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Make me a stand-up comedian: How far will you go for laughs?

Just a few classes left…
Nov 14th 2015, 7:00 PM 8,947 29

WHEN IT COMES to comedy, it seems there’s very little you can’t joke about.

A good comedian is able to take a monologue about race or sex beyond puerile or offensive thoughts, and into something thought-provoking; conversely, a bad comedian can turn a subject sour.

But when it comes to our own sets at the end of the stand-up course at the Gaiety School of Acting, how far are we willing to go?

Master of None

Source: Netflix/YouTube

This week, I started watching Aziz Ansari’s much-talked about Netflix comedy series Master of None.

He plays a struggling actor in New York called Dev, who’s trying to navigate life in his early 30s. Much of the content feels familiar: relationships, marriage, sex, career, babies.

But Ansari doesn’t tread familiar ground when it comes to these ubiquitous topics. He’s able to use his own experience as the US-born child of Indian parents, a feminist man and a formerly-single man to inform his work.

His footprints follow a different path to the people who’ve gone before him.


Because Ansari is aware of the power of his unique experiences, he has gone into the process of making Master of None (which is co-written by Alan Yang, who is a first-generation Asian-American) with his eyes wide open.

He’s brought a diverse cast into the show: men and women of colour, people of different sexual orientations – the types of people he meets in his own world. In one episode, he explores what it is to be a first-generation American, when your parents have made sacrifices to give you a better, more privileged, life than they had.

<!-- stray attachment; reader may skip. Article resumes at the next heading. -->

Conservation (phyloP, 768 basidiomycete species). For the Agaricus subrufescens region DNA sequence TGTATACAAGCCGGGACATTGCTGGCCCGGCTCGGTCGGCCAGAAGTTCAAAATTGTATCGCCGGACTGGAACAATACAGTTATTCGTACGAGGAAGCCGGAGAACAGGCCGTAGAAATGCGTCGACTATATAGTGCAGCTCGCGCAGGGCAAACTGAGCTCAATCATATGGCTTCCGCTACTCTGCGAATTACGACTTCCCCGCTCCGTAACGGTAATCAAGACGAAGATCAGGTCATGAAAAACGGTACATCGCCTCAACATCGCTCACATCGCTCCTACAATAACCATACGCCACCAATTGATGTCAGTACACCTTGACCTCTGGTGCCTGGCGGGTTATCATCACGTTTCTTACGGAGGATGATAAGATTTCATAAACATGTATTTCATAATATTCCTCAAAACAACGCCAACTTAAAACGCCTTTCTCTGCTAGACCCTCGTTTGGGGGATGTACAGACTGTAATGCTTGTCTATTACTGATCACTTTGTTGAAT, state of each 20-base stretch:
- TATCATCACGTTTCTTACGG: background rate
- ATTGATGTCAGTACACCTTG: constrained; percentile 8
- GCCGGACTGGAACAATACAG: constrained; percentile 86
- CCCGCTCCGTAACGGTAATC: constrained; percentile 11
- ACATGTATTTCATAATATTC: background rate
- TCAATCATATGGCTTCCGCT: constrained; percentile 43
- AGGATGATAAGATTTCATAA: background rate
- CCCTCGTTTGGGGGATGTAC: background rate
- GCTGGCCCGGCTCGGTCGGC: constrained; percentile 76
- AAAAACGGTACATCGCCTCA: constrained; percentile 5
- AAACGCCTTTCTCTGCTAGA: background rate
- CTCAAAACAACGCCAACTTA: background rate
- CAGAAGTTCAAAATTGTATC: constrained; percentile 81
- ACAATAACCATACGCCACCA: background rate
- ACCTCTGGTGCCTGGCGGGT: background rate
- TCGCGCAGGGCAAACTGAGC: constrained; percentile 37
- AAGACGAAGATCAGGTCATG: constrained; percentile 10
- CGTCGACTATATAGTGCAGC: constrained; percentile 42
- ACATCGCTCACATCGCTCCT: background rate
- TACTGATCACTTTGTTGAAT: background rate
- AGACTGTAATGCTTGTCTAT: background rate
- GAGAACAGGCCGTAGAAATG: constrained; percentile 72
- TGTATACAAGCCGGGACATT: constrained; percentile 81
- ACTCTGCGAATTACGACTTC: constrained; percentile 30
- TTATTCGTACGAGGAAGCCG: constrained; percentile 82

What Ansari does shouldn’t be remarkable, but it is, because we are not used to seeing diversity in comedy. As an Irish woman, I get to learn through Ansari’s story about another world, another type of life experience, and that in turn makes my world richer. It also, crucially, makes me laugh.

This week, the first Waking the Feminists event took place at the Abbey Theatre. (I covered it for, and you can read the news report on it here).

There is an invisible but strong thread that links Ansari and Waking the Feminists. It’s one created by people who want to see diversity on our stages and our screens, who believe that everyone deserves their story to be told.

Using your voice

05 (2)

All this makes me think about what I want to talk about when I get on stage. Do I want to rely on the usual comedy tropes? Could I use my time in the spotlight to talk about things that move, anger, or impress me?

Could I bring subjects close to my heart, which are informed by my own unique experiences as an Irish woman, to the stage?

And could I do all of this and make people laugh?

Part of me fears opening my mouth about these things. I know that some people do not look kindly on feminism, do not want to hear about subjects that make my blood course with anger.

But then, I know there are people who hunger to hear different voices. I have a voice, and I am privileged enough to have a platform – like this temporary column – where I can use that voice.

The question is whether I’m brave enough to put myself ‘out there’ and try to craft comedy that tackles topics rather than settling into a familiar – and less challenging – groove.

Have you any tips? Got a favourite comedian whose work you’d like to share? Just want to take the p**** out of me? That’s what the comments section is for…

Catch up with the rest of the series here>

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Aoife Barry


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